- S-YXG100plus-VL Soft Synthesizer for PCs with any sound card (again, the VL part only worked on Windows 95, 98, 98SE, and ME: it emulated a .VxD MIDI device driver). Likewise equivalent to an MU50 (minus certain digital effects) plus VL70m. The non-VL version, S-YXG50, would work on any Windows OS, but had no physical modeling, and was just the MU50 XG wavetable emulator. This was basically the synth portion of the YMF chips implemented entirely in software without the hardware assist provided by the YMF chips. Required a somewhat more powerful CPU than the YMF chips did. Could also be used in conjunction with a YMF-equipped sound card or motherboard to provide up to 128 notes of XG wavetable polyphony and up to two VL instruments simultaneously on sufficiently powerful CPUs.
- S-YXG100plus-PolyVL SoftSynth for then-powerful PCs (e. g. 333+MHz Pentium III), capable of up to eight VL notes at once (all other Yamaha VL implementations except the original VL1 and VL1m were limited to one, and the VL1/1m could do two), in addition to up to 64 notes of XG wavetable from the MU50-emulating portion of the soft synth. Never sold in the US, but was sold in Japan. Presumably a much more powerful system could be done with today’s multi-GHz dual-core CPUs, but the technology appears to have been abandoned. Hypothetically could also be used with a YMF chipset system to combine their capabilities on sufficiently powerful CPUs.
- WSA1 (1995) PCM + resonator
- Seer Systems
- Creative WaveSynth (1996) for Creative Labs Sound Blaster AWE64.
- Reality (1997) - one of the earliest professional software synthesizer products by Dave Smith team
- Dimension Pro (2005) - software synthesizer for OS X and Windows XP.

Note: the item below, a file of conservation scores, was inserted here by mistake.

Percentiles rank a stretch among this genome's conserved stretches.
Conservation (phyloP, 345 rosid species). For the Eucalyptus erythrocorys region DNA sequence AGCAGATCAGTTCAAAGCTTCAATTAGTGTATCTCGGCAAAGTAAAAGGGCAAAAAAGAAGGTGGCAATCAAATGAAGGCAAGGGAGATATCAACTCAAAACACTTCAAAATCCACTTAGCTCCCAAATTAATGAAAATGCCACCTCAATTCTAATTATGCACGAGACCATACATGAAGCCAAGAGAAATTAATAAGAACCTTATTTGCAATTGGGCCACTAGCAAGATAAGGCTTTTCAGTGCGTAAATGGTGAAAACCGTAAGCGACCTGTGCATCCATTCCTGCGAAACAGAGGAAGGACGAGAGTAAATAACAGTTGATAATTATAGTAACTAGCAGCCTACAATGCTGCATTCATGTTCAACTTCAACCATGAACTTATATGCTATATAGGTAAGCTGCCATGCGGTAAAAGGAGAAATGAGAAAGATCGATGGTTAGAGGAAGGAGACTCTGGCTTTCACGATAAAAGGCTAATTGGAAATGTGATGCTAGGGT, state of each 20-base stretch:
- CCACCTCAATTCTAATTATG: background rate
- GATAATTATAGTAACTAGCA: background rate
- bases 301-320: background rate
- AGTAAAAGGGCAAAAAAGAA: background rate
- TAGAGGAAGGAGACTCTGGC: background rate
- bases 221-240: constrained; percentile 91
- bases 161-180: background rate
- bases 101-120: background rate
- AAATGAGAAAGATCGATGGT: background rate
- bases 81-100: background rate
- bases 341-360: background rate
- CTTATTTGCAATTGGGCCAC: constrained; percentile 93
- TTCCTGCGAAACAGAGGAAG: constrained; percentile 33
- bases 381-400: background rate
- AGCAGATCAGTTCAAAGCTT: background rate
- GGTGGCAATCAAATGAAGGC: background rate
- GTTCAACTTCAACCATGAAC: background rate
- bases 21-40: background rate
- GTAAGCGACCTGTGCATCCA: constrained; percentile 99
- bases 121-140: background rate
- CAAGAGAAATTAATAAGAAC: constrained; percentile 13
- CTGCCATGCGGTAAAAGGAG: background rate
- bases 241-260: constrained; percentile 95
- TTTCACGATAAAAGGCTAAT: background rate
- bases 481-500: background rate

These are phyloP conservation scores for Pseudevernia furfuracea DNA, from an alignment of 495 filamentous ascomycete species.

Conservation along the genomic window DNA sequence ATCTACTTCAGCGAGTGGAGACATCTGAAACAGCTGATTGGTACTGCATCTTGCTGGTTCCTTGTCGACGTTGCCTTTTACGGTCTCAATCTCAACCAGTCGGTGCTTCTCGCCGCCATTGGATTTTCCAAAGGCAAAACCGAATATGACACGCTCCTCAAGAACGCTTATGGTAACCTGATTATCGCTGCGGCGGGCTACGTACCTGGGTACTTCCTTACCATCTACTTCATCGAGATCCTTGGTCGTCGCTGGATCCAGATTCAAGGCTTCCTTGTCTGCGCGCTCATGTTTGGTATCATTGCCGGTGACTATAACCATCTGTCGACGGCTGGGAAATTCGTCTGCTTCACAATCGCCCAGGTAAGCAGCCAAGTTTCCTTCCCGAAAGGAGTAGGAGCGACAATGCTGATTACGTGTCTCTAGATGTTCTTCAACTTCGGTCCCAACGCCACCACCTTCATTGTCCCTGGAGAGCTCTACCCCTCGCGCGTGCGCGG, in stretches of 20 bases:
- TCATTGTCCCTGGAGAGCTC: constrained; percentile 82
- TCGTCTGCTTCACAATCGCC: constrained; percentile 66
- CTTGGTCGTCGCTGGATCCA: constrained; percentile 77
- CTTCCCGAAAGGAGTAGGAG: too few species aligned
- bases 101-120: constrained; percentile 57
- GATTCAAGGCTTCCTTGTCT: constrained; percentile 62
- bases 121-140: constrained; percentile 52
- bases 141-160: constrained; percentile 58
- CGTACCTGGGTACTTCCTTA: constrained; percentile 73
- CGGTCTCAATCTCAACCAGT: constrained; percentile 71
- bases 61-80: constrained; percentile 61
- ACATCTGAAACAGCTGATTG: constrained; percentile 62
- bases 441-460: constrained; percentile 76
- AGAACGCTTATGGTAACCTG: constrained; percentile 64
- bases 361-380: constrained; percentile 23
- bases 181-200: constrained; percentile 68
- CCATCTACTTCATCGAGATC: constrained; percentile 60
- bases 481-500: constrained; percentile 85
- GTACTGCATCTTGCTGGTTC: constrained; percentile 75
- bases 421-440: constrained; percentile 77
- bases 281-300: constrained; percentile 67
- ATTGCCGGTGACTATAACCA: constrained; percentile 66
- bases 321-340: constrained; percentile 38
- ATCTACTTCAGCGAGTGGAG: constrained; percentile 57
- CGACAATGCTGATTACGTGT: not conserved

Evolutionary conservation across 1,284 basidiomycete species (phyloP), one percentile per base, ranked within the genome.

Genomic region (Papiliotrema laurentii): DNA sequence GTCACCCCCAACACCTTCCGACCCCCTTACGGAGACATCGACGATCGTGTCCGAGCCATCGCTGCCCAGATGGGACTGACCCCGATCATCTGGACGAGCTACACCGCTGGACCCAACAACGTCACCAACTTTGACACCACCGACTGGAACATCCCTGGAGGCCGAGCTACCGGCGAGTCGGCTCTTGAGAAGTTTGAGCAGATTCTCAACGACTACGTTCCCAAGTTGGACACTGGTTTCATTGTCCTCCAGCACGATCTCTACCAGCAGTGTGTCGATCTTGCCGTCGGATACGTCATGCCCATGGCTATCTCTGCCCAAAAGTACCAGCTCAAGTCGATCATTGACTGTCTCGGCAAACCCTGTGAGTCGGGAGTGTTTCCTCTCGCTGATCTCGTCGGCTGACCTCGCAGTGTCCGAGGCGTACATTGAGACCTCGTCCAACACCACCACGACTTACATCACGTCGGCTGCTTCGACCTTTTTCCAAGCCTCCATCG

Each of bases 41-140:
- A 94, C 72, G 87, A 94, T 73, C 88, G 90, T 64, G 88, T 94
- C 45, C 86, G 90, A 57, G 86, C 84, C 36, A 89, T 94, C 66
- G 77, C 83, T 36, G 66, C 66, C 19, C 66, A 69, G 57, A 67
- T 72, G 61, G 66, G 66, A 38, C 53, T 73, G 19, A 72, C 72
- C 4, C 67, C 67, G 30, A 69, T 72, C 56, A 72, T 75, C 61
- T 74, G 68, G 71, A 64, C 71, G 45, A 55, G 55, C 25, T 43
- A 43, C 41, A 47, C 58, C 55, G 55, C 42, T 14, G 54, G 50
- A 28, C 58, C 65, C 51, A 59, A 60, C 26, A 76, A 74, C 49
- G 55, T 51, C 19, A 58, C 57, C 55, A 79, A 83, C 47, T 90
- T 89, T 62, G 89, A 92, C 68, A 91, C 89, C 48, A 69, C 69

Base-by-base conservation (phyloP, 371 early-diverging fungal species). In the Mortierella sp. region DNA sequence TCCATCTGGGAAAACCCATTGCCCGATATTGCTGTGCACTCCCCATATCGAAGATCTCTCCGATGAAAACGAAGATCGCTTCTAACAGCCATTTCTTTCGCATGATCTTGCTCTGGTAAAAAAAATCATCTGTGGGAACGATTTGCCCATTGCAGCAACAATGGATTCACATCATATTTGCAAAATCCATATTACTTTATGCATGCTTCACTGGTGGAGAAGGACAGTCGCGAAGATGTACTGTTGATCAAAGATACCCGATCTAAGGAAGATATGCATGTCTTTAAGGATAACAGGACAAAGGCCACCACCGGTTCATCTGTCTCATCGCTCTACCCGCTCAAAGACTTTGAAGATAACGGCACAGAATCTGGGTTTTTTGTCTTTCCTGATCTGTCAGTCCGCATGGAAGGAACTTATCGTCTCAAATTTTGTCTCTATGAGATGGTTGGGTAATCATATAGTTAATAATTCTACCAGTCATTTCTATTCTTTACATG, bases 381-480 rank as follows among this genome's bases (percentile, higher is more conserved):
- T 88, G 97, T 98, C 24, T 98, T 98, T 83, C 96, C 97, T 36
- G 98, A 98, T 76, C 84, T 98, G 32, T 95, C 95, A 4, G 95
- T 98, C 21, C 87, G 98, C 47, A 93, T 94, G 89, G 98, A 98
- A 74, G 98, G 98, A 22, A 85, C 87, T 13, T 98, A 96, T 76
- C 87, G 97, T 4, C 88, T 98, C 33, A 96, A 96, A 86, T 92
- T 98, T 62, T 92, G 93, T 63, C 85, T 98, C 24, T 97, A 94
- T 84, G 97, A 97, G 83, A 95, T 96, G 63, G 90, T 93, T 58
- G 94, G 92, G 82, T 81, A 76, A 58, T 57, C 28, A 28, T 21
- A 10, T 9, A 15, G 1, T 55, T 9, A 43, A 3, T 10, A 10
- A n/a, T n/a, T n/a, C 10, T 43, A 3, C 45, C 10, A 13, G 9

- ^ "Digital Waveguide Synthesis Papers, Software, Sound Samples, and Links". Julius Orion Smith III Home Page. Retrieved 2019-07-17.
- ^ "PluckTwo Class Reference". The Synthesis ToolKit in C++ (STK). Retrieved 2019-07-17.
- ^ "Inside a Luxury Synth: Creating the Linux-Powered Korg OASYS". O'Reilly Media. 2005-11-09. Archived from the original on 2011-08-15. Retrieved 2019-07-17.
- ^ "Cakewalk Dimension Pro". Sound On Sound. Retrieved 2019-07-17.
- Daniel Levitin (7 May 1994). "Yamaha VL-1 revolutionizes synthesizer technology". Billboard: 102–103.
- Yamaha VL1. Virtual Acoustic Synthesizer, Sound on Sound, July 1994
- Paul Verna (2 August 1997). "Yamaha, Stanford join forces. Licensing program offers new technologies". Billboard: 56.
- Julius O. Smith (2008). "Digital Waveguide Architectures for Virtual Musical Instruments". In David Havelock; Sonoko Kuwano; Michael Vorländer (eds.). Handbook of Signal Processing in Acoustics. Springer. pp. 399–417. ISBN 978-0-387-77698-9.
- Martin Russ (2008). Sound Synthesis and Sampling. Focal Press. pp. 288–289. ISBN 978-0-240-52105-3.
- Brian Heywood (22 Nov 2005) Model behaviour. The technology your PC uses to make sound is usually based on replaying an audio sample. Brian Heywood looks at alternatives., PC Pro
- Stefan Bilbao (2009). Numerical Sound Synthesis: Finite Difference Schemes and Simulation in Musical Acoustics. John Wiley and Sons. pp. 11–14. ISBN 978-0-470-51046-9.
- Lutz Trautmann; Rudolf Rabenstein (2003). Digital sound synthesis by physical modeling using the functional transformation method. Springer. pp. 77–86. ISBN 978-0-306-47875-8.
- Julius O. Smith III's ``A Basic Introduction to Digital Waveguide Synthesis"
- Waveguide Synthesis home page
- Virtual Acoustic Musical Instruments: Review and Update
- Modeling string sounds and wind instruments - Sound on Sound magazine, September 1998
- Jordan Rudess playing on Korg Oasys Youtube recording. Note the use of the joystick to control the vibrato effect of the plucked strings physical model.
- Yamaha VL1 with breath controller vs. traditional synthesizer for wind instruments